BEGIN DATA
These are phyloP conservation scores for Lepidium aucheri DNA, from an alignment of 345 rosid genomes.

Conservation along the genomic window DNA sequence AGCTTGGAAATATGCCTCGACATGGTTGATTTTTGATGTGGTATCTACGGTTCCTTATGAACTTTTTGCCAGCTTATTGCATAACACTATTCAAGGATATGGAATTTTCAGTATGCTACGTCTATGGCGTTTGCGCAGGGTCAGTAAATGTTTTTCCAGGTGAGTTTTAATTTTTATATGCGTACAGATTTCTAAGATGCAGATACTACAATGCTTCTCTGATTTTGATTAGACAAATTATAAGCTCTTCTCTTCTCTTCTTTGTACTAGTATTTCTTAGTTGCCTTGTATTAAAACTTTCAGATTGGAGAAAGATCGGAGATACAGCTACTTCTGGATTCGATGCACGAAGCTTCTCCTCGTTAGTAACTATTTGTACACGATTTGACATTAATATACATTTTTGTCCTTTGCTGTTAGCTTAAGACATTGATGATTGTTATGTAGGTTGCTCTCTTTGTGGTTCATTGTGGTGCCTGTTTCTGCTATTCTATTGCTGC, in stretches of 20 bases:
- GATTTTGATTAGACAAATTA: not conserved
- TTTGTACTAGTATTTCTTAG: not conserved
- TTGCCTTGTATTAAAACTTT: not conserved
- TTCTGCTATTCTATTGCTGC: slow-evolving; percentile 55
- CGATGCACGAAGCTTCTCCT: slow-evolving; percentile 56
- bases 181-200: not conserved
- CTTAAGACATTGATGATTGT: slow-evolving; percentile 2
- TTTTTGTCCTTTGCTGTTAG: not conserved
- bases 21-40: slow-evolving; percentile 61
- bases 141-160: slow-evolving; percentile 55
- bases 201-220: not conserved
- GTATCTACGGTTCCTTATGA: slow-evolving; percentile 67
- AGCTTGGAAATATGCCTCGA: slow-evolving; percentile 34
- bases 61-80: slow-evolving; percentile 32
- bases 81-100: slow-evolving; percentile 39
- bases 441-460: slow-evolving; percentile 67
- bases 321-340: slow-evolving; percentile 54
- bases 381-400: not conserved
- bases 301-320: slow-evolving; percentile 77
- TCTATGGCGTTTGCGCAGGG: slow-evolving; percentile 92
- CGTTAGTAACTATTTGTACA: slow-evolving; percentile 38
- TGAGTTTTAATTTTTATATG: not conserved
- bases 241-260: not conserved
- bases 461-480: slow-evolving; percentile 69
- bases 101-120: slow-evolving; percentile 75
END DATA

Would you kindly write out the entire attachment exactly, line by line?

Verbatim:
These are phyloP conservation scores for Lepidium aucheri DNA, from an alignment of 345 rosid genomes.

Conservation along the genomic window DNA sequence AGCTTGGAAATATGCCTCGACATGGTTGATTTTTGATGTGGTATCTACGGTTCCTTATGAACTTTTTGCCAGCTTATTGCATAACACTATTCAAGGATATGGAATTTTCAGTATGCTACGTCTATGGCGTTTGCGCAGGGTCAGTAAATGTTTTTCCAGGTGAGTTTTAATTTTTATATGCGTACAGATTTCTAAGATGCAGATACTACAATGCTTCTCTGATTTTGATTAGACAAATTATAAGCTCTTCTCTTCTCTTCTTTGTACTAGTATTTCTTAGTTGCCTTGTATTAAAACTTTCAGATTGGAGAAAGATCGGAGATACAGCTACTTCTGGATTCGATGCACGAAGCTTCTCCTCGTTAGTAACTATTTGTACACGATTTGACATTAATATACATTTTTGTCCTTTGCTGTTAGCTTAAGACATTGATGATTGTTATGTAGGTTGCTCTCTTTGTGGTTCATTGTGGTGCCTGTTTCTGCTATTCTATTGCTGC, in stretches of 20 bases:
- GATTTTGATTAGACAAATTA: not conserved
- TTTGTACTAGTATTTCTTAG: not conserved
- TTGCCTTGTATTAAAACTTT: not conserved
- TTCTGCTATTCTATTGCTGC: slow-evolving; percentile 55
- CGATGCACGAAGCTTCTCCT: slow-evolving; percentile 56
- bases 181-200: not conserved
- CTTAAGACATTGATGATTGT: slow-evolving; percentile 2
- TTTTTGTCCTTTGCTGTTAG: not conserved
- bases 21-40: slow-evolving; percentile 61
- bases 141-160: slow-evolving; percentile 55
- bases 201-220: not conserved
- GTATCTACGGTTCCTTATGA: slow-evolving; percentile 67
- AGCTTGGAAATATGCCTCGA: slow-evolving; percentile 34
- bases 61-80: slow-evolving; percentile 32
- bases 81-100: slow-evolving; percentile 39
- bases 441-460: slow-evolving; percentile 67
- bases 321-340: slow-evolving; percentile 54
- bases 381-400: not conserved
- bases 301-320: slow-evolving; percentile 77
- TCTATGGCGTTTGCGCAGGG: slow-evolving; percentile 92
- CGTTAGTAACTATTTGTACA: slow-evolving; percentile 38
- TGAGTTTTAATTTTTATATG: not conserved
- bases 241-260: not conserved
- bases 461-480: slow-evolving; percentile 69
- bases 101-120: slow-evolving; percentile 75